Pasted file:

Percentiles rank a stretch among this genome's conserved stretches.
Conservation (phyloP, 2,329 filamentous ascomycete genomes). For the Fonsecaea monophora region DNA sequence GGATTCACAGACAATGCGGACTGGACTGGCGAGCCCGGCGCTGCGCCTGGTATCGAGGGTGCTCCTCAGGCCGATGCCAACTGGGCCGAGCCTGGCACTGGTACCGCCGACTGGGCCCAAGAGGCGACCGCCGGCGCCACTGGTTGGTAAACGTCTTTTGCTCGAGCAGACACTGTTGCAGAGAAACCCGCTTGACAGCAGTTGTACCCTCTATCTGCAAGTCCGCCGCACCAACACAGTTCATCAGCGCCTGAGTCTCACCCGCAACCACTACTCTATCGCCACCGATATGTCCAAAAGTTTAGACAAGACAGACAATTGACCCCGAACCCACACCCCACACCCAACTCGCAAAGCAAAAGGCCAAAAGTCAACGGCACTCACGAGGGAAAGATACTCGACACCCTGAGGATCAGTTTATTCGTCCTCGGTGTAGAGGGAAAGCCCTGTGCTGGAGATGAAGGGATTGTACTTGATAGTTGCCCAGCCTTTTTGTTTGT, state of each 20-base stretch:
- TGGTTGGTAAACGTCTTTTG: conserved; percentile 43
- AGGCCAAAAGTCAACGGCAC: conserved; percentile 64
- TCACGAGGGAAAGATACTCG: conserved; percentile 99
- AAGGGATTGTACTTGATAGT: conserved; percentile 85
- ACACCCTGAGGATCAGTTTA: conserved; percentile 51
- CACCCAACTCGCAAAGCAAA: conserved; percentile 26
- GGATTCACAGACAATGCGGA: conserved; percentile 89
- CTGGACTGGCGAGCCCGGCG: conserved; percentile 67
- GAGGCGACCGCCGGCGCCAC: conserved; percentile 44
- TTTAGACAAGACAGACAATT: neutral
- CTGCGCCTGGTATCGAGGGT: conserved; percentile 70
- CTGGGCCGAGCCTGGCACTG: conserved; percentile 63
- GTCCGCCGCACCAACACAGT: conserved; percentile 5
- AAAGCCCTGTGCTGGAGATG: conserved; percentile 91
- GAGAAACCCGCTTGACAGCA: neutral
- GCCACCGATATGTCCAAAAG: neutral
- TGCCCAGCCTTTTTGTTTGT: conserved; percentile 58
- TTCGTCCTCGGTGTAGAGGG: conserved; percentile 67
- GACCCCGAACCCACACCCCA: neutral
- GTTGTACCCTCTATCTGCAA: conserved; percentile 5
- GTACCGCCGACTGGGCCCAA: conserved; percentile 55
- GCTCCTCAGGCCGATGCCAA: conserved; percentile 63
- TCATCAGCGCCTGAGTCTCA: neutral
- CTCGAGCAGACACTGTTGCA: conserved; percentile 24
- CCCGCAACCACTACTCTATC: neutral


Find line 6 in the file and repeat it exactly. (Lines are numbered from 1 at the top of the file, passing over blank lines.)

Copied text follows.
- AAGGGATTGTACTTGATAGT: conserved; percentile 85